Real Madrid players, left, duel with Getafe players during the Spanish La Liga soccer match at the Alfonso Perez stadium in Getafe, Spain, on Sunday. Manu Fernandez / AP Hide caption
Manu Fernandez / AP
Manu Fernandez / AP
A battle is looming between the best football clubs in Europe and their governing bodies – a battle that could cost billions in television rights Payments alone.
Twelve of the richest and most powerful football teams in Europe from Spain, Italy and England announced Sunday they would give up the existing Champions League and create a rival Super League.
The 12 founding clubs of the Super League include Arsenal, Liverpool, Manchester United and Real Madrid. The organization announced that three more clubs will be invited ahead of a possible opening season.
The new competition is seen as a necessary change after the global pandemic, which the group said in a statement “has accelerated the instability of the current economic model of European football”.
The Super League statement said, “The pandemic has demonstrated the need for a strategic vision and commercial approach to increase the value and support for the benefit of the football pyramid as a whole.”
The Union of European Football Associations (UEFA) as well as the English, Spanish and Italian football associations immediately attacked the breakaway Sunday. vocation the efforts behind the Super League “a cynical project”.
Both French President Emmanuel Macron and British Prime Minister Boris Johnson popped the splinter. Johnson tweeted Sunday: “Plans for a European Super League would be very detrimental to football and we are helping the football authorities to take action. They would hit the heart of the national game and affect fans across the country.”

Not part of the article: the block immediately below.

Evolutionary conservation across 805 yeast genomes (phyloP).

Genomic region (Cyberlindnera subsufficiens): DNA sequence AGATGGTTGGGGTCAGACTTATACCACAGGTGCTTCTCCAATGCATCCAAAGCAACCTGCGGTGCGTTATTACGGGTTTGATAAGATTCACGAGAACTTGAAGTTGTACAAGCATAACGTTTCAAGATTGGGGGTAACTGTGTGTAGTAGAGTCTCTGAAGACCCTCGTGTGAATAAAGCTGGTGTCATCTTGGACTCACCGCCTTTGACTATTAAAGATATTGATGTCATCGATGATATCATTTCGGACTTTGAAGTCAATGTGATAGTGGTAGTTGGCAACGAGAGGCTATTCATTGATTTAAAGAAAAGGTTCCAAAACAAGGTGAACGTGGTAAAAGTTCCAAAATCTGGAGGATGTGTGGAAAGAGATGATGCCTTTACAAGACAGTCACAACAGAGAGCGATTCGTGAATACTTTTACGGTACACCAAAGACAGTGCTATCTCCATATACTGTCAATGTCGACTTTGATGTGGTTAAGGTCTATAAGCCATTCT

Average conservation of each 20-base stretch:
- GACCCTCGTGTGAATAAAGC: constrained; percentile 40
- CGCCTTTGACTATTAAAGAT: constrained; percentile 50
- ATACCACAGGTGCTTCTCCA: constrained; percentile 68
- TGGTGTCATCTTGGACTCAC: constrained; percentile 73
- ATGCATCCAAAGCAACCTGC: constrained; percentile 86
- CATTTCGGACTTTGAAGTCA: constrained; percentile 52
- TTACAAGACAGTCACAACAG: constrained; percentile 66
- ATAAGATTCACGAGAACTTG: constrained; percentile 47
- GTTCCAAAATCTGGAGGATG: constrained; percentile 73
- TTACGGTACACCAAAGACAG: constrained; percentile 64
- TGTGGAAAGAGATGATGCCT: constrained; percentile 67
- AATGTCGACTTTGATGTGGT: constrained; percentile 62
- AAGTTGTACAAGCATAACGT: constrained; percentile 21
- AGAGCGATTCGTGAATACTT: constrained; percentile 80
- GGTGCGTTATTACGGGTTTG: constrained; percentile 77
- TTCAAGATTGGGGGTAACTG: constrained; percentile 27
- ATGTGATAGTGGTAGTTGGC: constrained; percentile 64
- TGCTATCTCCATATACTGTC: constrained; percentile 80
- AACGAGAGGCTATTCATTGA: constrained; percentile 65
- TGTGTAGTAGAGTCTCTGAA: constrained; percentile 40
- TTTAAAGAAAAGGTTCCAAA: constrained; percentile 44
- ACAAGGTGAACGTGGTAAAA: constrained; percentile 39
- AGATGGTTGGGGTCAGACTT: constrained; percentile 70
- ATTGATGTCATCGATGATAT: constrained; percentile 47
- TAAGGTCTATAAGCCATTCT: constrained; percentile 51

Billions on the line.
UEFA said that all teams participating in the Super League will be banned from participating in other competitions at national, European or global level. Players could also be denied the opportunity to represent national teams.
“We will examine all the measures available to us at all levels, both in the judiciary and in sport, to prevent this from happening. Football is based on open competition and sporting merit; it cannot be otherwise.”
The Wall Street Journal Reports Tensions over the division of the world’s television and commercial rights, now valued at more than $ 3.3 billion annually, have been mounting for years.
Super League organizers found that alternative teams that provide revenue receive a share of a one-time payment of 3.5 billion euros (or $ 4.18 billion) to join, the statement said.